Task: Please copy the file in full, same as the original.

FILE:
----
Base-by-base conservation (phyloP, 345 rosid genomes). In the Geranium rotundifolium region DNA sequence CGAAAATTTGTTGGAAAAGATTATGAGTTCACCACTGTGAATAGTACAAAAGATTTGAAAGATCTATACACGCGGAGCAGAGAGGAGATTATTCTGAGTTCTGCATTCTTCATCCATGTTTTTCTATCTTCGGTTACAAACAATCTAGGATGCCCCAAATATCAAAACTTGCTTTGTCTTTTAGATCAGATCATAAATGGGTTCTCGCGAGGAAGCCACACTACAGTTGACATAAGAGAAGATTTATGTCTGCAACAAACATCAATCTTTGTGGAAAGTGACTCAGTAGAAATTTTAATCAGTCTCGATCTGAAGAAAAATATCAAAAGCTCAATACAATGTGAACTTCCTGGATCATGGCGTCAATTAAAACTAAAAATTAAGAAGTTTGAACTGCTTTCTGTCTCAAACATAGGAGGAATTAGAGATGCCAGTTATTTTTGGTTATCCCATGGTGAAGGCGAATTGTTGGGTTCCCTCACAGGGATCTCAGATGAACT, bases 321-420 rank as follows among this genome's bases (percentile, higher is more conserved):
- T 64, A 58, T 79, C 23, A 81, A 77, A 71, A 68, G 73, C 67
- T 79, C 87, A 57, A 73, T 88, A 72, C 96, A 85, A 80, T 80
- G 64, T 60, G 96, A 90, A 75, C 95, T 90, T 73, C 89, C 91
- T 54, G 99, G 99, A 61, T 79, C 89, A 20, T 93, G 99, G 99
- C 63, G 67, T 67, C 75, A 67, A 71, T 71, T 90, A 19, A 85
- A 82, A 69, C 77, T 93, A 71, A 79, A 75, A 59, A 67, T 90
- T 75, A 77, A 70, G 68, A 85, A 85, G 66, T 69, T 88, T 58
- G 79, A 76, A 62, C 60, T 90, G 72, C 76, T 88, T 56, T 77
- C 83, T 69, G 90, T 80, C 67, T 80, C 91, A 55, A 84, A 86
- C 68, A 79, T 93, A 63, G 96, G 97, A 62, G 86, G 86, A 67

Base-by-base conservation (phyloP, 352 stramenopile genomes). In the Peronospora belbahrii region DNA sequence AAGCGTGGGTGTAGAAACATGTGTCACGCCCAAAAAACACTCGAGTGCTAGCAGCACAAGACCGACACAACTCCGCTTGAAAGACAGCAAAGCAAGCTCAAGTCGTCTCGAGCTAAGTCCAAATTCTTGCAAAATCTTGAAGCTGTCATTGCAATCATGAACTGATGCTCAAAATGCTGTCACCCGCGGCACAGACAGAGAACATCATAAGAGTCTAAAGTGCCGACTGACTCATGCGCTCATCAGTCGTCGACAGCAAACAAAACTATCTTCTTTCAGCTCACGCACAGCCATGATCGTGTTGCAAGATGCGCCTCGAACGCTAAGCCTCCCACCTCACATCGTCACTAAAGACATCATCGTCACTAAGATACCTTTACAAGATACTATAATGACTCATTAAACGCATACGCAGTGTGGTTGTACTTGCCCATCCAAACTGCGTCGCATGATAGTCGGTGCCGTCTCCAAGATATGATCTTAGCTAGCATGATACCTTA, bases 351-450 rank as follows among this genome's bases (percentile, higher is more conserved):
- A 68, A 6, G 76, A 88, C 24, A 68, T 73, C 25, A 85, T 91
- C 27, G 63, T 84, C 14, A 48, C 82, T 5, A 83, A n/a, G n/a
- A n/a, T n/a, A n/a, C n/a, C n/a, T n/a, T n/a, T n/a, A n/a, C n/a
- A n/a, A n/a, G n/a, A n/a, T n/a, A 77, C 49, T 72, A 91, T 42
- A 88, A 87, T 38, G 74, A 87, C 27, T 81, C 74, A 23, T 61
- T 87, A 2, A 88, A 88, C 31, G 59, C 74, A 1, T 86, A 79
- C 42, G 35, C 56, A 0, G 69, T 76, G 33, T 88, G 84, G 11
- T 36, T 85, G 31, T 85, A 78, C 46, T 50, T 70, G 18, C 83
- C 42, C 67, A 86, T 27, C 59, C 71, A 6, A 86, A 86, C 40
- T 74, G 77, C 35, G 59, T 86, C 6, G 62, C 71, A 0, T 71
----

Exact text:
Base-by-base conservation (phyloP, 345 rosid genomes). In the Geranium rotundifolium region DNA sequence CGAAAATTTGTTGGAAAAGATTATGAGTTCACCACTGTGAATAGTACAAAAGATTTGAAAGATCTATACACGCGGAGCAGAGAGGAGATTATTCTGAGTTCTGCATTCTTCATCCATGTTTTTCTATCTTCGGTTACAAACAATCTAGGATGCCCCAAATATCAAAACTTGCTTTGTCTTTTAGATCAGATCATAAATGGGTTCTCGCGAGGAAGCCACACTACAGTTGACATAAGAGAAGATTTATGTCTGCAACAAACATCAATCTTTGTGGAAAGTGACTCAGTAGAAATTTTAATCAGTCTCGATCTGAAGAAAAATATCAAAAGCTCAATACAATGTGAACTTCCTGGATCATGGCGTCAATTAAAACTAAAAATTAAGAAGTTTGAACTGCTTTCTGTCTCAAACATAGGAGGAATTAGAGATGCCAGTTATTTTTGGTTATCCCATGGTGAAGGCGAATTGTTGGGTTCCCTCACAGGGATCTCAGATGAACT, bases 321-420 rank as follows among this genome's bases (percentile, higher is more conserved):
- T 64, A 58, T 79, C 23, A 81, A 77, A 71, A 68, G 73, C 67
- T 79, C 87, A 57, A 73, T 88, A 72, C 96, A 85, A 80, T 80
- G 64, T 60, G 96, A 90, A 75, C 95, T 90, T 73, C 89, C 91
- T 54, G 99, G 99, A 61, T 79, C 89, A 20, T 93, G 99, G 99
- C 63, G 67, T 67, C 75, A 67, A 71, T 71, T 90, A 19, A 85
- A 82, A 69, C 77, T 93, A 71, A 79, A 75, A 59, A 67, T 90
- T 75, A 77, A 70, G 68, A 85, A 85, G 66, T 69, T 88, T 58
- G 79, A 76, A 62, C 60, T 90, G 72, C 76, T 88, T 56, T 77
- C 83, T 69, G 90, T 80, C 67, T 80, C 91, A 55, A 84, A 86
- C 68, A 79, T 93, A 63, G 96, G 97, A 62, G 86, G 86, A 67

Base-by-base conservation (phyloP, 352 stramenopile genomes). In the Peronospora belbahrii region DNA sequence AAGCGTGGGTGTAGAAACATGTGTCACGCCCAAAAAACACTCGAGTGCTAGCAGCACAAGACCGACACAACTCCGCTTGAAAGACAGCAAAGCAAGCTCAAGTCGTCTCGAGCTAAGTCCAAATTCTTGCAAAATCTTGAAGCTGTCATTGCAATCATGAACTGATGCTCAAAATGCTGTCACCCGCGGCACAGACAGAGAACATCATAAGAGTCTAAAGTGCCGACTGACTCATGCGCTCATCAGTCGTCGACAGCAAACAAAACTATCTTCTTTCAGCTCACGCACAGCCATGATCGTGTTGCAAGATGCGCCTCGAACGCTAAGCCTCCCACCTCACATCGTCACTAAAGACATCATCGTCACTAAGATACCTTTACAAGATACTATAATGACTCATTAAACGCATACGCAGTGTGGTTGTACTTGCCCATCCAAACTGCGTCGCATGATAGTCGGTGCCGTCTCCAAGATATGATCTTAGCTAGCATGATACCTTA, bases 351-450 rank as follows among this genome's bases (percentile, higher is more conserved):
- A 68, A 6, G 76, A 88, C 24, A 68, T 73, C 25, A 85, T 91
- C 27, G 63, T 84, C 14, A 48, C 82, T 5, A 83, A n/a, G n/a
- A n/a, T n/a, A n/a, C n/a, C n/a, T n/a, T n/a, T n/a, A n/a, C n/a
- A n/a, A n/a, G n/a, A n/a, T n/a, A 77, C 49, T 72, A 91, T 42
- A 88, A 87, T 38, G 74, A 87, C 27, T 81, C 74, A 23, T 61
- T 87, A 2, A 88, A 88, C 31, G 59, C 74, A 1, T 86, A 79
- C 42, G 35, C 56, A 0, G 69, T 76, G 33, T 88, G 84, G 11
- T 36, T 85, G 31, T 85, A 78, C 46, T 50, T 70, G 18, C 83
- C 42, C 67, A 86, T 27, C 59, C 71, A 6, A 86, A 86, C 40
- T 74, G 77, C 35, G 59, T 86, C 6, G 62, C 71, A 0, T 71